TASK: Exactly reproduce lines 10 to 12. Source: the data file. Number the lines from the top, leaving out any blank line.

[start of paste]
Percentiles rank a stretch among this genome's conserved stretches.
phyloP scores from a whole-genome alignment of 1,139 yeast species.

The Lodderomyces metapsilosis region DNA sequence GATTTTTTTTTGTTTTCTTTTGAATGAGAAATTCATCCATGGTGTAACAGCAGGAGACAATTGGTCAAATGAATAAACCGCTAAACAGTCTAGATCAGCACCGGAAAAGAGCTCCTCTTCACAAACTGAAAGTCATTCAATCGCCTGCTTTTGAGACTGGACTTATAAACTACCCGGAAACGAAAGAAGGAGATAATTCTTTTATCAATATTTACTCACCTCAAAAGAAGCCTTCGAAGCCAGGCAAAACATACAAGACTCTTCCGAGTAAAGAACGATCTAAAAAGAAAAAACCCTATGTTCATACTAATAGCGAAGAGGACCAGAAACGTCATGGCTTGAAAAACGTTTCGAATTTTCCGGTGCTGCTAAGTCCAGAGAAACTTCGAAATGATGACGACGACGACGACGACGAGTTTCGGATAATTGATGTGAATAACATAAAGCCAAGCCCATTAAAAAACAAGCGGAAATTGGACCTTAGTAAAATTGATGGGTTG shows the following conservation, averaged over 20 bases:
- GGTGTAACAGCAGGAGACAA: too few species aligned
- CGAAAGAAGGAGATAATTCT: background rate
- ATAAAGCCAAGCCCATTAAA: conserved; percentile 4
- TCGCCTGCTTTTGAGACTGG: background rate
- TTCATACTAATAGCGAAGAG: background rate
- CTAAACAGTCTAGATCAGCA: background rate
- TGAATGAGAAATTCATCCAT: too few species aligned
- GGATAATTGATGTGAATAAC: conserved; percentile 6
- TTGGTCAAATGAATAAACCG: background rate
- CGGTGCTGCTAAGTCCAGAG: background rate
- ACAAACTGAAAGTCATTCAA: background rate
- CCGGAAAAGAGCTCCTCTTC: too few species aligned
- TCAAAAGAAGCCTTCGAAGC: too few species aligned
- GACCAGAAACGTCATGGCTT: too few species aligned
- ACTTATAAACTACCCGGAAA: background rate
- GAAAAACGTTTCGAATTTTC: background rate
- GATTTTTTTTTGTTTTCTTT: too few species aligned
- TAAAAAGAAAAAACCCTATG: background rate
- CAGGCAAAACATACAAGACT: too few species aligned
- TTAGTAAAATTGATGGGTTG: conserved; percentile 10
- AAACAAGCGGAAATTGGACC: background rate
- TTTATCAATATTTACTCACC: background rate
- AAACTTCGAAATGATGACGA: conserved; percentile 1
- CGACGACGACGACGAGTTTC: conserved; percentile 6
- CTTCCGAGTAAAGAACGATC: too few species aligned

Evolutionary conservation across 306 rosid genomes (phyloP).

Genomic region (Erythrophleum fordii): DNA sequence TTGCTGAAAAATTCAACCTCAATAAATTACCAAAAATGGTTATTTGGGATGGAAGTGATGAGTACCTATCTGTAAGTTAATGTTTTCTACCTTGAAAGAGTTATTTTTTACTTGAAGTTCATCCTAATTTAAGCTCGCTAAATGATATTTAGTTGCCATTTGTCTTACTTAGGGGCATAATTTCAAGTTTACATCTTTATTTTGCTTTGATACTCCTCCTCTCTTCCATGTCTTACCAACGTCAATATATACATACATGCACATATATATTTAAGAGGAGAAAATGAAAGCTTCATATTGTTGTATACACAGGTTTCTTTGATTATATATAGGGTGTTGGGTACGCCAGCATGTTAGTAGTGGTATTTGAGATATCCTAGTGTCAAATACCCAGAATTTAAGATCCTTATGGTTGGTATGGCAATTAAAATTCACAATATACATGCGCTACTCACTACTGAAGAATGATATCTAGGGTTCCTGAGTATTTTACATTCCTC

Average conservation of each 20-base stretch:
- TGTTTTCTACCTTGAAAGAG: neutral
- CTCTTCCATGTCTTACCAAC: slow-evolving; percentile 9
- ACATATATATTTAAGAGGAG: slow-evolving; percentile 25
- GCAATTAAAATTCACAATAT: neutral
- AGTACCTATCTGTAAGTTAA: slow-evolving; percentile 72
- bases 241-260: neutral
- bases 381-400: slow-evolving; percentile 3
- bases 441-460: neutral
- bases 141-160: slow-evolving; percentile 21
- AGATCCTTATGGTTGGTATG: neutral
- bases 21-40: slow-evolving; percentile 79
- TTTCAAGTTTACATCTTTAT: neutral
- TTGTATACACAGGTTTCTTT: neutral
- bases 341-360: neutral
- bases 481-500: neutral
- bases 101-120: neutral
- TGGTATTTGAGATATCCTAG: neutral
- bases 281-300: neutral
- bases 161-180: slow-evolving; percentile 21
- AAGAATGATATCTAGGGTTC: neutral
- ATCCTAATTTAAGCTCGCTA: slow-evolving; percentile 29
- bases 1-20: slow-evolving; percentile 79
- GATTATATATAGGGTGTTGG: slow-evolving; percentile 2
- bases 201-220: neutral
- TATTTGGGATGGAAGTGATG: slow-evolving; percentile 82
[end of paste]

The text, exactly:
- TGAATGAGAAATTCATCCAT: too few species aligned
- GGATAATTGATGTGAATAAC: conserved; percentile 6
- TTGGTCAAATGAATAAACCG: background rate